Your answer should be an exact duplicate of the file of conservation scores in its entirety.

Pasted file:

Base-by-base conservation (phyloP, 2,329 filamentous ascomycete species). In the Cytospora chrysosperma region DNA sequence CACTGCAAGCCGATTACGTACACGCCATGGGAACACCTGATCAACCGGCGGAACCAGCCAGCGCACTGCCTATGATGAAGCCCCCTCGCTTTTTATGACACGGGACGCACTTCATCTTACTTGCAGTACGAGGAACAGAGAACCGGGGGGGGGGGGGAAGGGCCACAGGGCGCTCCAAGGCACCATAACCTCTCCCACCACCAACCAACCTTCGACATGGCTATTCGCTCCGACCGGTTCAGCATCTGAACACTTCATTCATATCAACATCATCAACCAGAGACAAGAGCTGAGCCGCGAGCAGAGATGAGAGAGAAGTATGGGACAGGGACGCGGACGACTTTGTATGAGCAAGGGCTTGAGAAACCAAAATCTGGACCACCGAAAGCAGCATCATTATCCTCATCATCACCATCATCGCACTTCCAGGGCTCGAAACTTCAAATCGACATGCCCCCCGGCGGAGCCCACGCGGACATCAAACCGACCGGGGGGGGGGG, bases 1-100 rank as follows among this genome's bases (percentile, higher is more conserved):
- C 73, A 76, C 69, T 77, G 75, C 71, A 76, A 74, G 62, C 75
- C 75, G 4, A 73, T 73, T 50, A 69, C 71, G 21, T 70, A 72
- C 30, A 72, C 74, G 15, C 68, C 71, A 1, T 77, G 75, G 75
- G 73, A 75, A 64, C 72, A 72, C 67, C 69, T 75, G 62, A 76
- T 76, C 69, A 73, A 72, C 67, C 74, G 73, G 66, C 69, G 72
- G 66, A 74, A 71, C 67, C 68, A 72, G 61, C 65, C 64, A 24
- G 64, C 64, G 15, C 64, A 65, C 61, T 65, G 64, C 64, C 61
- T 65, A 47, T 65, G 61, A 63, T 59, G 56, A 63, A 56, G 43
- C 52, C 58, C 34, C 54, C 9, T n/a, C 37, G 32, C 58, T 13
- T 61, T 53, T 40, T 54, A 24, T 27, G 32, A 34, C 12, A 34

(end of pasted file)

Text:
Base-by-base conservation (phyloP, 2,329 filamentous ascomycete species). In the Cytospora chrysosperma region DNA sequence CACTGCAAGCCGATTACGTACACGCCATGGGAACACCTGATCAACCGGCGGAACCAGCCAGCGCACTGCCTATGATGAAGCCCCCTCGCTTTTTATGACACGGGACGCACTTCATCTTACTTGCAGTACGAGGAACAGAGAACCGGGGGGGGGGGGGAAGGGCCACAGGGCGCTCCAAGGCACCATAACCTCTCCCACCACCAACCAACCTTCGACATGGCTATTCGCTCCGACCGGTTCAGCATCTGAACACTTCATTCATATCAACATCATCAACCAGAGACAAGAGCTGAGCCGCGAGCAGAGATGAGAGAGAAGTATGGGACAGGGACGCGGACGACTTTGTATGAGCAAGGGCTTGAGAAACCAAAATCTGGACCACCGAAAGCAGCATCATTATCCTCATCATCACCATCATCGCACTTCCAGGGCTCGAAACTTCAAATCGACATGCCCCCCGGCGGAGCCCACGCGGACATCAAACCGACCGGGGGGGGGGG, bases 1-100 rank as follows among this genome's bases (percentile, higher is more conserved):
- C 73, A 76, C 69, T 77, G 75, C 71, A 76, A 74, G 62, C 75
- C 75, G 4, A 73, T 73, T 50, A 69, C 71, G 21, T 70, A 72
- C 30, A 72, C 74, G 15, C 68, C 71, A 1, T 77, G 75, G 75
- G 73, A 75, A 64, C 72, A 72, C 67, C 69, T 75, G 62, A 76
- T 76, C 69, A 73, A 72, C 67, C 74, G 73, G 66, C 69, G 72
- G 66, A 74, A 71, C 67, C 68, A 72, G 61, C 65, C 64, A 24
- G 64, C 64, G 15, C 64, A 65, C 61, T 65, G 64, C 64, C 61
- T 65, A 47, T 65, G 61, A 63, T 59, G 56, A 63, A 56, G 43
- C 52, C 58, C 34, C 54, C 9, T n/a, C 37, G 32, C 58, T 13
- T 61, T 53, T 40, T 54, A 24, T 27, G 32, A 34, C 12, A 34